“Here am I, the servant of the Lord;
let it be with me according to your word.”
He is the head of the body, the church; he is the beginning, the firstborn from the dead, so that he might come to have first place in everything. For in him all the fullness of God was pleased to dwell, and through him God was pleased to reconcile to himself all things, whether on earth or in heaven, by making peace through the blood of his cross.
How do you explain Christmas to a child, or to an adult for that matter? Beyond the Santa Claus part, Elf on the Shelf, and holiday shopping, how do you communicate the incarnation of God? How do you go about unscrewing the inscrutable? Where do you find words for the eternal God becoming time-bound, and the Creator becoming a creature vulnerable to His creation? It can feel like trying to put the Pacific into a thimble!
A man and a book that help me better grasp the wonder of God becoming human is Don Richardson and his book Peace Child. It is a compelling read about Don and his wife Carol ministering to the seemingly Stone Age Sawi people in New Guinea. When they arrived in 1962 the Sawi were still headhunters who prized treachery and betrayal. Sawi children were trained in “fattening friendship”, which meant befriending a member of another tribe to gain trust and then kill him when least expected. Thus, the Sawis cheered when told the story of Judas betraying Jesus. They saw Judas as the hero, not Jesus. The Richardsons were bewildered in knowing how to effectively communicate God’s love for us in giving His Son to die.
But a light went on for the Richardsons when an old blood feud between two Sawi tribes escalated. The two tribes came to realize that if they did not make peace, there would be nothing left. What could be done to bring peace and end years of hostility?
That was when the two tribes resorted to the tradition of the Peace Child. This meant the two chiefs of the two warring tribes each coming together with a Peace Child. The Peace Child was the son of each tribal chief who was then adopted into the family of the enemy chief. Each son was designated as a Peace Child and given to the other chief with the solemn words: “I give you my son, and with him my name.” The custom meant that as long as each Peace Child lived, there would be peace between the tribes. Each Peace Child insured peace between the warring tribes.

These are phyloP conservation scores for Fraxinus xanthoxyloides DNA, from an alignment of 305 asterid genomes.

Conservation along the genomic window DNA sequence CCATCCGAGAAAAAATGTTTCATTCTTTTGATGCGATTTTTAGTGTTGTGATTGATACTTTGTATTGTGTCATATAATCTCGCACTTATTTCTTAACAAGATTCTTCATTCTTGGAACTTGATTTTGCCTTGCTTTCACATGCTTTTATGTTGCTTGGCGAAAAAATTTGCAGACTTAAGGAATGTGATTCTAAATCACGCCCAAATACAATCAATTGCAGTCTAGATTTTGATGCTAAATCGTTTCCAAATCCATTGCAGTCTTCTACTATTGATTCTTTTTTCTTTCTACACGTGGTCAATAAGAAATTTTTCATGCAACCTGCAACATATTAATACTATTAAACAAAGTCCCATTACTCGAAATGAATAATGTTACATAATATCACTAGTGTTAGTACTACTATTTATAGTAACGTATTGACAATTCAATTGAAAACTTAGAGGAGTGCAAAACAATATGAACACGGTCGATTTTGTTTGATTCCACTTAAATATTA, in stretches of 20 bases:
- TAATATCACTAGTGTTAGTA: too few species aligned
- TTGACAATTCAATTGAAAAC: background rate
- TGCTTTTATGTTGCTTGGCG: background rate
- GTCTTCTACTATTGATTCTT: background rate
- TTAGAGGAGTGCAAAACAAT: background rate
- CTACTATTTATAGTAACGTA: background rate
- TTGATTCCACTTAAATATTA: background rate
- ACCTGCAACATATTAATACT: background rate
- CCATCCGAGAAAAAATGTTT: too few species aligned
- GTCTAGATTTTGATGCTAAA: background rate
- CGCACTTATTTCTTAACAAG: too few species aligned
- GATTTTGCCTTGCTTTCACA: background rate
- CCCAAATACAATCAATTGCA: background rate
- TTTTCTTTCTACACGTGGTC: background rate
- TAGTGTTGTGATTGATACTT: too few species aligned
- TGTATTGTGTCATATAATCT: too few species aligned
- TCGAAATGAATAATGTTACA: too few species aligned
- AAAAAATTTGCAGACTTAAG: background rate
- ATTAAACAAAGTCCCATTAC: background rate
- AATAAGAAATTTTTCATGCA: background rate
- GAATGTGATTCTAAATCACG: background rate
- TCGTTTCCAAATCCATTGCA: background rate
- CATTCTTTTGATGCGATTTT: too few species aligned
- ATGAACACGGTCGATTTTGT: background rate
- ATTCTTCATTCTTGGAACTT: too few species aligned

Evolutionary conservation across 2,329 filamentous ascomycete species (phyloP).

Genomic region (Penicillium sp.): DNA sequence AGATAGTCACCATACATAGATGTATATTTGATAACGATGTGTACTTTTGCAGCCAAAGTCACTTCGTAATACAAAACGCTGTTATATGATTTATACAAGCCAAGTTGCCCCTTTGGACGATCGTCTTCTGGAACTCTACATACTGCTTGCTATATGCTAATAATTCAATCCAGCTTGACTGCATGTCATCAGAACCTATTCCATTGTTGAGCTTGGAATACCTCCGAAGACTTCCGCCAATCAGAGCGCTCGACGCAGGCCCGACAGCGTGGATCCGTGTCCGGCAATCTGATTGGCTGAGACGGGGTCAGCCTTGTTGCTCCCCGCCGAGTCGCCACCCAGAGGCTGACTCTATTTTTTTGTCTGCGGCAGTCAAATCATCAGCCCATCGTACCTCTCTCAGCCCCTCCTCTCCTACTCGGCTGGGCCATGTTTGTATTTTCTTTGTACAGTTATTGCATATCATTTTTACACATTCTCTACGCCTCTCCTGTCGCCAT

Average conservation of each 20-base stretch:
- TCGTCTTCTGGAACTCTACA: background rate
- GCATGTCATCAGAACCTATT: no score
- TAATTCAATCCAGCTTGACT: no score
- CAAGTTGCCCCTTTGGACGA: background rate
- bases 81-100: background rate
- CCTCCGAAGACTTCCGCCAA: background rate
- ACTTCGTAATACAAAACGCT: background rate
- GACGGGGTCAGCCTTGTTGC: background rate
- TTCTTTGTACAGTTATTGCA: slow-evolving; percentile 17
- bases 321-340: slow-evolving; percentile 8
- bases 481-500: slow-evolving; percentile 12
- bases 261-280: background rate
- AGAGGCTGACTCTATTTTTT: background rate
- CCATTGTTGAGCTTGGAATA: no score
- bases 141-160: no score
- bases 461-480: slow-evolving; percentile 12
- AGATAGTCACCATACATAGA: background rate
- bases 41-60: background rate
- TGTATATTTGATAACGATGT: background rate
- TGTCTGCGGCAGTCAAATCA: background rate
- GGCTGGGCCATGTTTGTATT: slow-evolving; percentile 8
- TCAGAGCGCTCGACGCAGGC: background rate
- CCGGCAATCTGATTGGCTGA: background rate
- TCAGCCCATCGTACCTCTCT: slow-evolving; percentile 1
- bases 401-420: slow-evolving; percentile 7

The Richardsons saw in the Peace Child custom their opportunity to explain God giving His Son to make peace for the world. And because God’s Son lives forever, there would always be peace with God. It was as if the Sawi heard the good news of Jesus for the first time; they could now put their trust in Him. Lives were changed and the good news spread to other tribes, and people who were once headhunters learned to live in peace.
The Bible reveals God as the great Initiator, the One who always makes the first move. It is God who takes the initiative in making peace with people oblivious to and even hostile towards Him. It is God, after all, who “so loved the world that he gave his only Son, so that everyone who believes in him may not perish but may have eternal life” (John 3:16). It is God who “proves his love for us in that while we were still sinners Christ died for us” (Romans 5:8). It is Jesus who as the good shepherd “lays down his life for the sheep” (John 10:11). God does not ask us to make peace with Him; rather, God declares peace! Peace won for us by Christ, the Peace Child. God sent His Son not to condemn and destroy, but to reconcile and make peace. For it was God who “was pleased to reconcile to himself all things, whether on earth or in heaven, by making peace through the blood of the cross.”
- Talk to the Father about experiencing more of the peace Christ won for you.